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Hydroponics: The Science of Soilless Gardening

Time Required Very Long (1+ months)
Prerequisites None
Material Availability You must purchase a hydroponics kit. See the Materials and Equipment list for details.
Cost Average ($50 - $100)
Safety Use gloves and safety goggles when handling chemicals. Adult supervision is required.


Have you ever planted a garden? It is a real pleasure to see a garden where all of the plants lie in neat rows and are healthy and thriving. However, it can be very frustrating when your garden doesn't thrive. There are numerous causes that prevent a plant from thriving. Perhaps the soil is not rich enough with nutrients or maybe pests are present in the soil that are sapping the seedling's energy. Soils also carry fungi that can attack a young seedling. What if you could avoid some of the causes that prevent a plant from thriving? In this plant biology science project, you will learn about hydroponics, the science of growing plants without soil, but with nutrient-rich water.


To compare the rate of growth and plant vigor of hydroponically grown plants to plants grown conventionally, in soil.


Michelle Maranowski, PhD, Science Buddies

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MLA Style

Science Buddies Staff. "Hydroponics: The Science of Soilless Gardening" Science Buddies. Science Buddies, 15 Oct. 2013. Web. 19 Sep. 2014 <http://www.sciencebuddies.org/science-fair-projects/project_ideas/PlantBio_p044.shtml>

APA Style

Science Buddies Staff. (2013, October 15). Hydroponics: The Science of Soilless Gardening. Retrieved September 19, 2014 from http://www.sciencebuddies.org/science-fair-projects/project_ideas/PlantBio_p044.shtml

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Last edit date: 2013-10-15


You probably know that just as we get our nutrients from food, plants get their nutrients from the soil. Soil can contain macronutrients (like carbon, nitrogen, and phosphorus) and micronutrients (like iron, sodium, and zinc) that are both essential in order for a plant to thrive. Water is also essential and is used in many ways by plants. First of all, water acts as a solvent and helps to transport nutrients from the soil throughout the plant. Water-filled cells help support various biochemical reactions in the plant. A biochemical reaction is a reaction that occurs between chemicals to support the life of the plant. When a plant doesn't receive water, these biochemical reactions stop, the plant begins to turn yellow, dry up, and then die. So is soil really necessary for a plant to survive, or can they survive in just water? What if the water had all of the nutrients in it that soil does? The answer to this question is yes, plants can survive without being planted in soil. Hydroponics is the science of growing plants in nutrient-rich water. The word hydroponics means "working water" and comes from the Latin words hydro, meaning "water" and ponos, meaning "work." In hydroponics, the nutrients are available at the plant's roots. This allows the plant to gets its food and nutrition with no work. A plant with roots in soil has to work hard to extract its nutrition from the soil and it can waste a lot of energy doing that. But a plant in nutrient-rich water can spend its energy growing bigger leaves, fruits, and flowers in a shorter amount of time. One benefit of growing plants hydroponically is that the nutrients in the water can be completely controlled and the plant can receive exactly the right amount of nutrients at exactly the right time. Another benefit of hydroponics is that it can be used in areas where the soils are not arable (not suitable for farming) and in areas where there is no soil. Figure 1 shows a NASA scientist examining hydroponically grown plants.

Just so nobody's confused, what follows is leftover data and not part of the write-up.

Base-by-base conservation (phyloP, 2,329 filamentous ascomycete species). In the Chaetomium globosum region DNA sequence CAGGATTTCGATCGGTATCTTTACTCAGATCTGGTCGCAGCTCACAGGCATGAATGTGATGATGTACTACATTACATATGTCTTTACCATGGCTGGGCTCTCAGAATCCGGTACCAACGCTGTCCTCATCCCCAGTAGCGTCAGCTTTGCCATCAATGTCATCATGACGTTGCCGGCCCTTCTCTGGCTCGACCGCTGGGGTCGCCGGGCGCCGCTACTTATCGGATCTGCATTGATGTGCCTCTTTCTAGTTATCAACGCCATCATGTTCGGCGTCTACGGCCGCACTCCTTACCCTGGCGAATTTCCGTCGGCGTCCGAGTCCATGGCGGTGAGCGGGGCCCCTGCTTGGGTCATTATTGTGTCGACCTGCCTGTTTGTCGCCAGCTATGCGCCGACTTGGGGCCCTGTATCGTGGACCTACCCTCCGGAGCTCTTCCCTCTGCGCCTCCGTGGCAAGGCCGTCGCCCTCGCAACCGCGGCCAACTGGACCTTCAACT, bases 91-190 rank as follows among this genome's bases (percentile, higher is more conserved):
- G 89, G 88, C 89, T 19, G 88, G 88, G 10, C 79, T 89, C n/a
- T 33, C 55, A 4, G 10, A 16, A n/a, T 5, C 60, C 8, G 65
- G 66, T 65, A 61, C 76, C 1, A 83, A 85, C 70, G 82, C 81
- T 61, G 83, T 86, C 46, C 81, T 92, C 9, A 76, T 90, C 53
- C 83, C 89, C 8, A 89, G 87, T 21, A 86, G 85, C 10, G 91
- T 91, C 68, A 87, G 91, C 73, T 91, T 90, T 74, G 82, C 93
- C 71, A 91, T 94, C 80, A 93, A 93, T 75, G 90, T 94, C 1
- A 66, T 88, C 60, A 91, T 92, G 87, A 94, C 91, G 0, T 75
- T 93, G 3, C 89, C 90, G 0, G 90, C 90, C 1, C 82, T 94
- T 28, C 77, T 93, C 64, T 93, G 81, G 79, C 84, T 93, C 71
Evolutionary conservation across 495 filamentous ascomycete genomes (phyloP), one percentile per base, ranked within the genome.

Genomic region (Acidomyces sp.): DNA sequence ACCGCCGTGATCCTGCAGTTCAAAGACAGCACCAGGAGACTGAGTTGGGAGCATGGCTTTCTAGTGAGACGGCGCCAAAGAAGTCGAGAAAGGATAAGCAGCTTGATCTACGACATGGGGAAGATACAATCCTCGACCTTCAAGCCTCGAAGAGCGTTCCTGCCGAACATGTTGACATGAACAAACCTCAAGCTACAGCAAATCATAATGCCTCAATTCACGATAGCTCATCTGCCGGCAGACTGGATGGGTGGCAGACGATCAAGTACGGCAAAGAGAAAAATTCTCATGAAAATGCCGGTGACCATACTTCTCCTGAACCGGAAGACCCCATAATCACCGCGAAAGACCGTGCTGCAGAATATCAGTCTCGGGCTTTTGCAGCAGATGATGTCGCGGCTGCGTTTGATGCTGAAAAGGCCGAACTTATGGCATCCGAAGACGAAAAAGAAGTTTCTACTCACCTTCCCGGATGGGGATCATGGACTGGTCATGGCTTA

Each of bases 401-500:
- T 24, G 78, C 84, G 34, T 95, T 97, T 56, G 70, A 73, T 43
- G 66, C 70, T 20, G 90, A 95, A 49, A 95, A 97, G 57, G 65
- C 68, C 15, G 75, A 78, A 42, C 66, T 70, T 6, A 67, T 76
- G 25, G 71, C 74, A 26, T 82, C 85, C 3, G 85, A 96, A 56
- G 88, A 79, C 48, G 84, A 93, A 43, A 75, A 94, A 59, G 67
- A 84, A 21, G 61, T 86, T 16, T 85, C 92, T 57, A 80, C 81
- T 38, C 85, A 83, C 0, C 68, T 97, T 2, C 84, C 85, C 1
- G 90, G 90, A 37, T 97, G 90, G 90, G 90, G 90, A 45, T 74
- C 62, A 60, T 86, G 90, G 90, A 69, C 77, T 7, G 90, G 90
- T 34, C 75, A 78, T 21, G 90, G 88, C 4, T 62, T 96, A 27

Plant Biology science  project <B>Figure 1.</B> NASA plant <B>physiologist</B> at Kennedy Space Center examining his hydroponically grown plants. (NASA, 2004.)
Figure 1. NASA plant physiologist at Kennedy Space Center examining his hydroponically grown plants. (NASA, 2004.)

There are six basic types of hydroponic systems: wick system, water culture system, ebb-and-flow system, drip system, nutrient-film technique, and the aeroponics system. Each system has its advantages and disadvantages. In this plant biology science project, you will experiment with the water culture system and perform your own hydroponics experiment. You will compare the growth rate of peas that are grown in potting soil and peas that are grown hydroponically. Which method will produce seedlings the fastest? Will there be a difference in root growth between the two methods? At the end of this science project, instead of having a "green thumb" you might have a "blue thumb"!

Terms and Concepts

  • Macronutrient
  • Micronutrient
  • Solvent
  • Cell
  • Biochemical reaction